Worse, this crisis will have significantly worse repercussions on underserved groups, including Latinos. These populations will have a more challenging time dealing with future consequences, but they are already enduring its current impacts.
Climate change could lead to nearly 300 cities becoming uninhabitable.
Some of America’s most significant cities face the highest risks, as most are near a coast. These urban hubs contain large populations, capital assets, and ports that influence the national economy.
What Can I Do to Address Climate Change and Reduce Emissions and Energy Use?
The study by Reames and his colleagues had three main recommendations for immediate, multi-teared action.
- Finance retrofits and address split incentives
- Increase equitable access to rooftop photovoltaics
- Disincentivize high energy consumption and emissions
“Changes to zoning codes and requirements could also reduce future energy needs and related carbon emissions for the tens of millions of homes that will be built in the U.S. in coming decades,” according to the study. “Denser settlement patterns can reduce household energy use and carbon emissions … shifting towards land use planning regimes and financing models that prioritize multi-family apartments over single-family homes will help avoid locking these households into the emissions paradox for decades to come.”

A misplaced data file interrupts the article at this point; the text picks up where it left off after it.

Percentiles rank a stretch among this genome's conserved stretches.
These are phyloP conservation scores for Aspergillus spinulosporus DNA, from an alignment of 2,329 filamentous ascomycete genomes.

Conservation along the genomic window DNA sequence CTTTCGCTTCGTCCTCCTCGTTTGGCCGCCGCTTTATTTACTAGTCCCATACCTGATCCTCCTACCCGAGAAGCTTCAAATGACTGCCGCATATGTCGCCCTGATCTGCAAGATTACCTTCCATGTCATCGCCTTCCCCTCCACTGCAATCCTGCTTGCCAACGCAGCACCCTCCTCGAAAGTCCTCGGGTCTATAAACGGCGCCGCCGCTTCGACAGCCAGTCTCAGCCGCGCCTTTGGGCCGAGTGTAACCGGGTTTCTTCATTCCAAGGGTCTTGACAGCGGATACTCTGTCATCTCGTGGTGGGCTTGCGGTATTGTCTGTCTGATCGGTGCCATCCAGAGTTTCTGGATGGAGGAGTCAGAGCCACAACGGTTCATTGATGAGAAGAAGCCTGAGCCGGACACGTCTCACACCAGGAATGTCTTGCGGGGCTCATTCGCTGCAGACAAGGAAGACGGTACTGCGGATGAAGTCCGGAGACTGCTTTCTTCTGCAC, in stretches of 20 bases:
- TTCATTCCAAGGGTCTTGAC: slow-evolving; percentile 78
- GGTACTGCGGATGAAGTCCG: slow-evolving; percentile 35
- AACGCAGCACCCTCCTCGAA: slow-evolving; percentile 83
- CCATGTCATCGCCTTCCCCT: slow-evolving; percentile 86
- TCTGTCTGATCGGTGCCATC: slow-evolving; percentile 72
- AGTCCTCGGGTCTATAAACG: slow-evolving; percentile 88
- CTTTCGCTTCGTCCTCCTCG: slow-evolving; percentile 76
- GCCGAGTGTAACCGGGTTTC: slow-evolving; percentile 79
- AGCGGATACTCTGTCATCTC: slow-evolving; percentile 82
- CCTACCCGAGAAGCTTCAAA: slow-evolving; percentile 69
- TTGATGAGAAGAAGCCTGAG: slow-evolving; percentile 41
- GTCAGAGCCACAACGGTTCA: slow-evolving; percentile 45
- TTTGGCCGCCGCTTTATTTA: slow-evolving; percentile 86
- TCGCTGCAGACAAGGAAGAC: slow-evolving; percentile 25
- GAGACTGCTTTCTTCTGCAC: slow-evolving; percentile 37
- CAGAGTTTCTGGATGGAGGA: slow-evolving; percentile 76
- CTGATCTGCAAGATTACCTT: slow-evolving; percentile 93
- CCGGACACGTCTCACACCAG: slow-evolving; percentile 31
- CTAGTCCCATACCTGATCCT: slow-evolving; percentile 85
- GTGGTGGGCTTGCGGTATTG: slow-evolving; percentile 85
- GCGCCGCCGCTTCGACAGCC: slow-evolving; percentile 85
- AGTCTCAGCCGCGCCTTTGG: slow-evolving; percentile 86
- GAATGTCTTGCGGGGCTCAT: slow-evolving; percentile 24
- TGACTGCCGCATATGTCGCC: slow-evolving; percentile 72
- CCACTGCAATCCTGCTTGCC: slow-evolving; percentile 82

You can share crucial environmental information with your local leaders, too.
If you’d like to continue making a difference in your community’s sustainability practices, download a Salud America! Health Equity Report Card.
The report card will show you how you will see how your county is doing on various health-related conditions compared to the rest of your state and nation. The data will show how your area stacks up in air toxin exposure, respiratory hazard indices, population density, tree canopy, and job rates in the agricultural, construction, and manufacturing fields.
Email your Health Equity Report Card to community leaders. Share it on social media. Use it to make the case to for health equity where it is needed most!